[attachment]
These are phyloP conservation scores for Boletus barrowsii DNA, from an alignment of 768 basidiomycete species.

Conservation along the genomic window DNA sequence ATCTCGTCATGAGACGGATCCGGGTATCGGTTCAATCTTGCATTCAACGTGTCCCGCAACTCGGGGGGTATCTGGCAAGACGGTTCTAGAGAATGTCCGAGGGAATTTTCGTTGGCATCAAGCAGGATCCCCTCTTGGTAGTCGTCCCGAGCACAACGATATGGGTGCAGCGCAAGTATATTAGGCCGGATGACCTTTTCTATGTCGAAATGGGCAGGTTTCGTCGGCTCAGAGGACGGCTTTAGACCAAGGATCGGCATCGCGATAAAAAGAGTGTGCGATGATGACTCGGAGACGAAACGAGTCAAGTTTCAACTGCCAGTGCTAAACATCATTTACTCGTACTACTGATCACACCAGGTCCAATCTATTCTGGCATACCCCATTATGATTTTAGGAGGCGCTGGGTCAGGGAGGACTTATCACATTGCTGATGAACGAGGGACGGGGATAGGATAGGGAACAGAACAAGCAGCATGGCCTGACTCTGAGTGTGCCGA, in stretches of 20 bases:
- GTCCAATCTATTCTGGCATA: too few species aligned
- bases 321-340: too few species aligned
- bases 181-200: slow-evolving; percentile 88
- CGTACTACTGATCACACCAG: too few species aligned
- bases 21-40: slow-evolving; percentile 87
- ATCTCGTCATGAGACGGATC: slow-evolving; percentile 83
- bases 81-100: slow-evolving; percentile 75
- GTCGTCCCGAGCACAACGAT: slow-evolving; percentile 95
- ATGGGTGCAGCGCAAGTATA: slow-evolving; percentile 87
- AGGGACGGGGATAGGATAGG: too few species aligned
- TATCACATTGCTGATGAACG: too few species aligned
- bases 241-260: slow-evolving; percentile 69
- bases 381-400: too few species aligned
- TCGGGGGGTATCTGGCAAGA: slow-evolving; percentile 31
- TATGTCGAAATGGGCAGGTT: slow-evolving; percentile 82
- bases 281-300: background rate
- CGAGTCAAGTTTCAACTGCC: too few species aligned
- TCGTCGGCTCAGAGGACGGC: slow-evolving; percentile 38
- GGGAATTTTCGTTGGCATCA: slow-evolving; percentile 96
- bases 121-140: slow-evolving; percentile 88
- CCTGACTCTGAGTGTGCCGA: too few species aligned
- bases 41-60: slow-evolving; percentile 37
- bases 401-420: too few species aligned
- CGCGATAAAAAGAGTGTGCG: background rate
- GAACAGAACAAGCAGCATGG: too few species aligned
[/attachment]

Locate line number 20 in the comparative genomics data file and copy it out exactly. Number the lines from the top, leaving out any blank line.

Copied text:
- TCGTCGGCTCAGAGGACGGC: slow-evolving; percentile 38